Sakıp Sabancı Annual Lecture by Edhem Eldem, Professor of History, Boğaziçi University

Introduced by Zeynep Çelik, Sakıp Sabancı Visiting Professor of Turkish Studies, Columbia University

The centennial of the Republic may be a good occasion to propose an overall assessment of the place, role, and state of history in Turkey today. While the scholarly discipline has made much progress and reached a remarkable degree of sophistication in the past decades, constant and growing pressure has turned history into fodder for political and ideological discourse across the board. Half-truths, false notions, muddled concepts, superficial knowledge, facile correlations, wishful thinking, lingering taboos, chronic denial… This long list of symptoms suggests that Turkey is suffering from cliopathy and cliomania: it is both sick and obsessed with history. This is particularly true of Ottoman history, one of the prime concerns of political, ideological, and cultural constructs today. Its appeal to political actors and to the public alike is obvious: it allows for an amalgamation of concepts and labels in ways that the title of this lecture tries to suggest. While historians may rightly lament the harm done to their discipline, the real challenge they have to face is to try to understand to what extent these abuses may actually rest on very complex and largely unresolved historical issues.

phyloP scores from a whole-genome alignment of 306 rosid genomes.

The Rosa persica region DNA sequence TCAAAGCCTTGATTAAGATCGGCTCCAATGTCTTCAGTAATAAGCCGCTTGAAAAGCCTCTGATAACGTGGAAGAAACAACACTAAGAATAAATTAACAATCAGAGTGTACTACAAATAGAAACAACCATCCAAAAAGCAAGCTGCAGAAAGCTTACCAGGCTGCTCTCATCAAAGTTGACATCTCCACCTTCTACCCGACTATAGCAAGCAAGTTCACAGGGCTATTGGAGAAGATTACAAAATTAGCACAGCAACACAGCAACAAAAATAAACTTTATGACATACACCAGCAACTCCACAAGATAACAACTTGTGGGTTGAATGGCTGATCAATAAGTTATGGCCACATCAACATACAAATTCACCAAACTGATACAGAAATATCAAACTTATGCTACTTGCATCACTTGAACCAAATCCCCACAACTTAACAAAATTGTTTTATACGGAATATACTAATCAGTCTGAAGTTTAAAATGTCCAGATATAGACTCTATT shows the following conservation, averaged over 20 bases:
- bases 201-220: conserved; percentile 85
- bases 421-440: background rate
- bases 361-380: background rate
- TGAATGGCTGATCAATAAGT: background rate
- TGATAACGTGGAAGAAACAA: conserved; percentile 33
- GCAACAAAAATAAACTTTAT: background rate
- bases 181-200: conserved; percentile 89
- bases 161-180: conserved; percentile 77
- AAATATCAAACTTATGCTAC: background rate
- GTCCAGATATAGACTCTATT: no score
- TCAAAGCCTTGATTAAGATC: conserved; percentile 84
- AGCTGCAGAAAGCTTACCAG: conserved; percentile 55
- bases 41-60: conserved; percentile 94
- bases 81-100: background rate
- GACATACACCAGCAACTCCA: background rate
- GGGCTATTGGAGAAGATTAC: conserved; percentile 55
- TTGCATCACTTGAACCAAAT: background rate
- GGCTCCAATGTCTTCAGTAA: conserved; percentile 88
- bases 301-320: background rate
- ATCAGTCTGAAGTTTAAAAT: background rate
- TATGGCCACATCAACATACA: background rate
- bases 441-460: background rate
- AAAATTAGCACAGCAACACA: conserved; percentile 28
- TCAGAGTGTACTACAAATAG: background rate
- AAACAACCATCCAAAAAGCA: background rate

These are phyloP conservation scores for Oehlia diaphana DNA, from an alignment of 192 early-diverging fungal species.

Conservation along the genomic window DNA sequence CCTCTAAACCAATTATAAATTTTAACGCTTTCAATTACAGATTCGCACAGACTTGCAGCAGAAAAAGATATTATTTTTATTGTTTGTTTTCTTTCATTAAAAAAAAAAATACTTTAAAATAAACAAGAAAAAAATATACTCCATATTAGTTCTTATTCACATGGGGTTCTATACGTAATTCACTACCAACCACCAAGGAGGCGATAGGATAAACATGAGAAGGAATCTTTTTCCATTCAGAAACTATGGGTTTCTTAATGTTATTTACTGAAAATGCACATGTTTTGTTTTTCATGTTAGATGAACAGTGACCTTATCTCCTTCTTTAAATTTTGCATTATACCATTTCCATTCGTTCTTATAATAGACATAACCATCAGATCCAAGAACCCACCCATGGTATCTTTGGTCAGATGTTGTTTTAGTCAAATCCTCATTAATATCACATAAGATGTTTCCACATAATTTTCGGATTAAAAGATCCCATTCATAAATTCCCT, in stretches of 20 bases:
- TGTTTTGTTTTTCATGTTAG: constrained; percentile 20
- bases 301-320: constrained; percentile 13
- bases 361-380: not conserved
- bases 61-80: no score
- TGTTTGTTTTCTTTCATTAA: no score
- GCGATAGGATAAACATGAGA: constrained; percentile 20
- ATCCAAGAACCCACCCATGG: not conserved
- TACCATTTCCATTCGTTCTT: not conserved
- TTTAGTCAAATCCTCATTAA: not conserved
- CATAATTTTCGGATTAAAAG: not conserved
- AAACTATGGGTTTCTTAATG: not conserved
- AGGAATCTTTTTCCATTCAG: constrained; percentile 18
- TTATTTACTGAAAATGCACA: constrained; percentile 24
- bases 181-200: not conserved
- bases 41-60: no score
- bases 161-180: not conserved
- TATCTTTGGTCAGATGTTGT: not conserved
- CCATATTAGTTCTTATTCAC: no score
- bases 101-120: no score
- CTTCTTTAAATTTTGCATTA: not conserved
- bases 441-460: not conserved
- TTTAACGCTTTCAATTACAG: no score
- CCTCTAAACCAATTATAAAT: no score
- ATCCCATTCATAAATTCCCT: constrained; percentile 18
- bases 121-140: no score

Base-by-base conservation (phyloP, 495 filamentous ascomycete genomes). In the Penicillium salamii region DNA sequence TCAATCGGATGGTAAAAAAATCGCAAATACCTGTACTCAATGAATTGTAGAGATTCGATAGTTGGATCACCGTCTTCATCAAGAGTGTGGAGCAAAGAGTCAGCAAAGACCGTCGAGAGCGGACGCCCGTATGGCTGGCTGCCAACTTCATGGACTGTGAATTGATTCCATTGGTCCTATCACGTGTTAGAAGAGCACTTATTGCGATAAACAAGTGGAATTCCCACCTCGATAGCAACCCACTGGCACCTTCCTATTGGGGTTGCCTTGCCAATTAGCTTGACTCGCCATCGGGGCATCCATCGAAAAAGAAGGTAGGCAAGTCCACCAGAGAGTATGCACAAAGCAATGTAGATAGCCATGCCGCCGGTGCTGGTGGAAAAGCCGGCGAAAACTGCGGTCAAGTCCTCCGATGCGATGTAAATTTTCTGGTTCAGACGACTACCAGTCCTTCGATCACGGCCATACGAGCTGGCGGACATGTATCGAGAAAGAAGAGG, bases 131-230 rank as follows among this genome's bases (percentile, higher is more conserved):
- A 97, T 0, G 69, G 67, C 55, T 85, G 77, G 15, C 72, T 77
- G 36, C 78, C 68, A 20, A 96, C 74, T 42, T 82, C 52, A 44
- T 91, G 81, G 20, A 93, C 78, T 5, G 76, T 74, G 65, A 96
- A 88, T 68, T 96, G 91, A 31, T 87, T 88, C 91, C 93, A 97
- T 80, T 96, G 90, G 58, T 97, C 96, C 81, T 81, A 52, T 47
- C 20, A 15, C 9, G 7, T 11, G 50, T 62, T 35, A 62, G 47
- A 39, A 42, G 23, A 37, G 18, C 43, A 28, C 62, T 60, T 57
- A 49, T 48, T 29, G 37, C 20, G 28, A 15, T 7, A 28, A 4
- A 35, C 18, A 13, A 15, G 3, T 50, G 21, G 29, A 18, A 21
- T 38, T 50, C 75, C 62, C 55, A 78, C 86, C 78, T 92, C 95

About the speaker

Edhem Eldem teaches in the Department of History at Boğaziçi University, Istanbul. He has also taught at Berkeley, Harvard, Columbia, at the École des Hautes Études en Sciences Sociales and has held the International Chair of Turkish and Ottoman Studies at the Collège de France. Among his fields of interest are the Levant trade in the eighteenth century, Ottoman funerary epigraphy, the development of an urban bourgeoisie in Istanbul, the history of the Ottoman Bank, the history of archaeology in the Ottoman Empire, late-nineteenth-century Ottoman first-person narratives and biographies, the history of photography in the Ottoman Empire, the dynamics of Westernization and Orientalism.

His publications include: French Trade in Istanbul in the Eighteenth Century (1999); A History of the Ottoman Bank (1999); The Ottoman City between East and West: Aleppo, Izmir and Istanbul (1999, with D. Goffman and B. Masters); Pride and Privilege. A History of Ottoman Orders, Medals and Decorations (2004); Death in Istanbul. Death and its Rituals in Ottoman-Islamic Culture (2005); Consuming the Orient (2007); Un Ottoman en Orient. Osman Hamdi Bey en Irak (1869-1871)(2010); Le voyage à Nemrud Dağı d’Osman Hamdi Bey et Osgan Efendi (2010); Scramble for the Past: A Story of Archaeology in the Ottoman Empire, 1753-1914 (2011, with Z. Bahrani and Z. Çelik); Camera Ottomana. Photography and Modernity in the Ottoman Empire, 1870-1914 (2015, with Z. Çelik); L’Empire ottoman et la Turquie face à l’Occident (2018); L’Alhambra. À la croisée des histoires (2021); L’Empire ottoman (2022).

Monday, April 3, 1501 International Affairs Building

Lecture: 4:00-5:30 pm / Reception: 5:30-6:30 pm

Edhem Eldem